Sermon for Whitsunday
St. John’s Church
May 23, 2010
I don’t know if anyone here has ever been through a hurricane, or tornado, or earthquake, but I’ve seen enough footage on The Weather Channel to know that any of those above mentioned events aren’t places I want to find myself anytime soon. It’s bad enough when you have some head’s up warning that an event such as one of these is possibly coming so that you can somewhat prepare yourself what might lie ahead. I think it’s impossible for any of us to comprehend what that first Pentecost must have been like for the group in that upper room – much like another the other times that God appeared to the apostles in an upper room.
The small group of Apostles and disciples, most likely the 120 mentioned in the first chapter of Acts, were gathered together, probably in prayer and worship, when all of a sudden a sound like a mighty rushing wind came down from heaven and filled the entire house where they were sitting. This was no still small voice as Elijah experienced God as recorded in the First Book of the Kings, but rather, it was more like the way Moses experienced God in the burning bush, or how the people of Israel experienced God in the pillar of fire in the wilderness, or how they experienced God at the foot of Mt. Sinai when Moses was receiving the Law from God. It was an experience in power and majesty and awe and wonder. How appropriate that those are the words that the church uses when she speaks about how we are to worship and presume to come into the presence of a Holy God in His sanctuary.
Those who were in that room on the first Pentecost morn appeared to have tongues of fire resting above their heads. As I mentioned in an adult forum some months back, that is the reason that a bishop wears a pointed hat known as a miter to symbolize the tongues of fire and the anointing of the Holy Spirit to be an overseer and shepherd of the flock who is to go out and proclaim the Good News of Jesus Christ. The Apostolic Teaching and ministry that we hold fast to proceeds from this very event. There is a special degree of authority that comes from accepting the mantle and call to be a bishop, and that is one of the principle reasons that we are as concerned as we are about the state of our church and its most recent developments.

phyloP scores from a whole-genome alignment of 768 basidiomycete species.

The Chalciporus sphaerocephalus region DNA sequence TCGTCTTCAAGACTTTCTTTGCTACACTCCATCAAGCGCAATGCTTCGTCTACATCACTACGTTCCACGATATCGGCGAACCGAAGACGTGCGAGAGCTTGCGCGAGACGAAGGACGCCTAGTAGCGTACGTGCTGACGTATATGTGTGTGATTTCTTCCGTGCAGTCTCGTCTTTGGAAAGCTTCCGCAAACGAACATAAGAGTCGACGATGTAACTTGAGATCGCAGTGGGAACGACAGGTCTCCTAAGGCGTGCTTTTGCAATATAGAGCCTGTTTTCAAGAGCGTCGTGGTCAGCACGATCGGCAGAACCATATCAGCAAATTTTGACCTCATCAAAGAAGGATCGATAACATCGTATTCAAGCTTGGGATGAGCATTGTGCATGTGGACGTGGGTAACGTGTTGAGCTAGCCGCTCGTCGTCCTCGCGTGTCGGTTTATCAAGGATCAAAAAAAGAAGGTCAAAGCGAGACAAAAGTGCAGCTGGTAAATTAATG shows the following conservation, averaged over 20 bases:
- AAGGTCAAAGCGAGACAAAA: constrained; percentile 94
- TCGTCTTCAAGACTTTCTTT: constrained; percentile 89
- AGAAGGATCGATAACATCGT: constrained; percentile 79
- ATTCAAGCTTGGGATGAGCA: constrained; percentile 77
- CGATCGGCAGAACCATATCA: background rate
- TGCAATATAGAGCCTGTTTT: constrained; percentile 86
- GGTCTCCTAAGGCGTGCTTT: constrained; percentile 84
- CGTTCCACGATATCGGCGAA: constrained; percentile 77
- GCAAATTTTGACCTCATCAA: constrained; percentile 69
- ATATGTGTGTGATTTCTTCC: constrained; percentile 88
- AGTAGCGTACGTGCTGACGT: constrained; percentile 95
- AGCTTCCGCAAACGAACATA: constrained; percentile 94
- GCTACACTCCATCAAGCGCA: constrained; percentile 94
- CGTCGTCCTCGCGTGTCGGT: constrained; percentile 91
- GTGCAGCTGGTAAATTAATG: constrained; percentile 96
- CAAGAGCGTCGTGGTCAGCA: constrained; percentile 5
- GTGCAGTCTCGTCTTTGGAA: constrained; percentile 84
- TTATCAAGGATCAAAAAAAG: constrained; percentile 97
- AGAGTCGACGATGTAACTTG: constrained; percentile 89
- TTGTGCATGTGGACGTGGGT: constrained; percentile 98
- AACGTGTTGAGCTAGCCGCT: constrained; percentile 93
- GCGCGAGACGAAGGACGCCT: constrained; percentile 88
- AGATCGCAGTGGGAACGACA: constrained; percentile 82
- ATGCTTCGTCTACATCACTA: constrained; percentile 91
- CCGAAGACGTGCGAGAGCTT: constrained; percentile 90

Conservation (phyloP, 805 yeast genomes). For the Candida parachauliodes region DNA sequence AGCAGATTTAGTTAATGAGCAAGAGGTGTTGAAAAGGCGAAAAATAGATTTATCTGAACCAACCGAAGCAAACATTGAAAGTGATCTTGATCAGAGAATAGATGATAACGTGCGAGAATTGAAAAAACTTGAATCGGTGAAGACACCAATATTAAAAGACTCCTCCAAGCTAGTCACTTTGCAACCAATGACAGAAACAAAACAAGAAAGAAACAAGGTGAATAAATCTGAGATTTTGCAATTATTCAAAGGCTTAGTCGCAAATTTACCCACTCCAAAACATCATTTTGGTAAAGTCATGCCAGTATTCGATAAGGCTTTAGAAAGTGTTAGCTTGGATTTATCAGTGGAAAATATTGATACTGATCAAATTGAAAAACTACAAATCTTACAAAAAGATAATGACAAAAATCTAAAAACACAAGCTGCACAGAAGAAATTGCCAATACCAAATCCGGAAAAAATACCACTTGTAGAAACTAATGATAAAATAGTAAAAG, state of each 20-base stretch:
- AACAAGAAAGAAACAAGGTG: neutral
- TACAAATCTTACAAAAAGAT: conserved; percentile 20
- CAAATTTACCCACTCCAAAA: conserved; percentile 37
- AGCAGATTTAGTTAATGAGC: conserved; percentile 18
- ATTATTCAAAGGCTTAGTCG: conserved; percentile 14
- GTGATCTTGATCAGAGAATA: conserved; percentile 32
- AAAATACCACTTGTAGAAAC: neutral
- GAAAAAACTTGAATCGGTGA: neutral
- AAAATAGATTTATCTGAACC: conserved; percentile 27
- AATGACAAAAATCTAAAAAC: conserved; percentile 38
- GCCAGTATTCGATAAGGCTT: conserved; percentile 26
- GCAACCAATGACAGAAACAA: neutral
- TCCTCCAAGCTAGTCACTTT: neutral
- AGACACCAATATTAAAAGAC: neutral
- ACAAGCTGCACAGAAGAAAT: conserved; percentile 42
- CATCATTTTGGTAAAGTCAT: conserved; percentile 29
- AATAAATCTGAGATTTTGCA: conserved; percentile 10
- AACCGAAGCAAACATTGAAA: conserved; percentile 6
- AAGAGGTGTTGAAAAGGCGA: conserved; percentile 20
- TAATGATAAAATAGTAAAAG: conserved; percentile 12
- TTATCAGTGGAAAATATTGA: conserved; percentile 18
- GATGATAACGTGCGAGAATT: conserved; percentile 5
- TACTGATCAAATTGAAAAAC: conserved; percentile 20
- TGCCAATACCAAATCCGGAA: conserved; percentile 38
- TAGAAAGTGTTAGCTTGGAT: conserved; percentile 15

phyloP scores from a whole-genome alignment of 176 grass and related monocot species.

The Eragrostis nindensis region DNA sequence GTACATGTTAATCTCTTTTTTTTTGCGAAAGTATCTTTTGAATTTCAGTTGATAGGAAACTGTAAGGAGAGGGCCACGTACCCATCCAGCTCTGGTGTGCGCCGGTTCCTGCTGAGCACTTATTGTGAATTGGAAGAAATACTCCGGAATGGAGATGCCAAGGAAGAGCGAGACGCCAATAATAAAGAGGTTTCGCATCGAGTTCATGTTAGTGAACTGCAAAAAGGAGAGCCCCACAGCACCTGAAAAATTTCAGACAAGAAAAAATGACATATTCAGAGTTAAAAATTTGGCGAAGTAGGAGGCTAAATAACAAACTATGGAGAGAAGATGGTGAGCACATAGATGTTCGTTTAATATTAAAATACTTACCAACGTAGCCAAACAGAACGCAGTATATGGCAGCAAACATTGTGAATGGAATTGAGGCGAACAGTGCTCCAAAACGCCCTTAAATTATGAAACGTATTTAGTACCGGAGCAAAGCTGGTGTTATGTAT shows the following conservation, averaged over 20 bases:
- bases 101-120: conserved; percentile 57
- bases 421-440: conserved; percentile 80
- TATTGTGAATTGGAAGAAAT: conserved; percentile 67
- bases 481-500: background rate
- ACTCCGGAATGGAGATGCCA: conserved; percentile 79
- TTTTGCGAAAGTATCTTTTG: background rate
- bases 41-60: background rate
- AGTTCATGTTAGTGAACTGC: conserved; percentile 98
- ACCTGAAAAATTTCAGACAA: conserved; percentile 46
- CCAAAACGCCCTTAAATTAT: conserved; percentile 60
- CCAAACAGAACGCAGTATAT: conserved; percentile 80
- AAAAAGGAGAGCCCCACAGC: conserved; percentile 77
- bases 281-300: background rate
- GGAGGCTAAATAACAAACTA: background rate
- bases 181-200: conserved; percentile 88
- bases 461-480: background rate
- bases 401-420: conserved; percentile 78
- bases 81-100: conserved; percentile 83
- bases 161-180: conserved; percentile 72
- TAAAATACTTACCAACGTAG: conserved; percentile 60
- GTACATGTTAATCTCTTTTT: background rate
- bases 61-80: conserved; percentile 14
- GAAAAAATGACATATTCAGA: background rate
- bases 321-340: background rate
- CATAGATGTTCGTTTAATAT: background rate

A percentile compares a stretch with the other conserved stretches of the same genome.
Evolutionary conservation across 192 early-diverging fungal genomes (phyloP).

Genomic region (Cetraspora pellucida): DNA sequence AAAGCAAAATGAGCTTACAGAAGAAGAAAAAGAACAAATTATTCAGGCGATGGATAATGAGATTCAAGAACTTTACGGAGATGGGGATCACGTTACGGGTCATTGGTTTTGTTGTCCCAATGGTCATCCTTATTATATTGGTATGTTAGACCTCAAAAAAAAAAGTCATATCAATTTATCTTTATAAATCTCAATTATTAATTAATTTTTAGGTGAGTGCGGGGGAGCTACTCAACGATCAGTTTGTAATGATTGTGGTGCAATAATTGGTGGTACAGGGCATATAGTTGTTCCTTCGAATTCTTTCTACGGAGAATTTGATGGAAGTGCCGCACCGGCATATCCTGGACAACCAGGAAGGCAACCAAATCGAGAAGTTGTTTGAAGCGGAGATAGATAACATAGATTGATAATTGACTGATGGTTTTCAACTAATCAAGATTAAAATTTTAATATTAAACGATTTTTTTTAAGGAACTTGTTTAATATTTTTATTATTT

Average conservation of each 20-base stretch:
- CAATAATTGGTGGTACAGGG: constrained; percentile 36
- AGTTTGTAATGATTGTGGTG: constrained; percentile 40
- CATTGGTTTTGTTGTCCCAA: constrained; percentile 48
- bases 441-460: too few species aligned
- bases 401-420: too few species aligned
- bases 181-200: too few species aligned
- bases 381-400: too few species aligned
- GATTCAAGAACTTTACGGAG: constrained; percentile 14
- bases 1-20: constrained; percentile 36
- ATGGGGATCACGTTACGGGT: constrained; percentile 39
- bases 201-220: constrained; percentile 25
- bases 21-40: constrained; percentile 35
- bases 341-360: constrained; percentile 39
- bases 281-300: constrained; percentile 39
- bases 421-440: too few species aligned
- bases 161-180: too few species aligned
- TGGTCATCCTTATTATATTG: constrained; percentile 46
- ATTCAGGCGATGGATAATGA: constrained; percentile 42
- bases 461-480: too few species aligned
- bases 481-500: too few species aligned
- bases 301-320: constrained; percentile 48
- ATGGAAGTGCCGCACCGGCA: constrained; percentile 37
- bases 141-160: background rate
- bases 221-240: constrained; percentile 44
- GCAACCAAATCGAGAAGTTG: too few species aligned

At any ordination whether it be that of a deacon, priest, or bishop, the hymn Veni Sancte Spiritus is sung, where we invoke and seek the indwelling of the Holy Spirit upon the ordinand and another Pentecost moment. For all believers that same invocation comes at our confirmation when we receive the power and blessing of the Holy Spirit when we come to make a mature affirmation of the Faith, seeking the power and grace to help us embody and live out the vows and promises that were made on our behalf at our baptism. At this most important moment, the bishop places his miter on his head before he lays hands on the candidates. For most of the service, the bishop is bareheaded, but at this moment that tongues of fire area visible once again.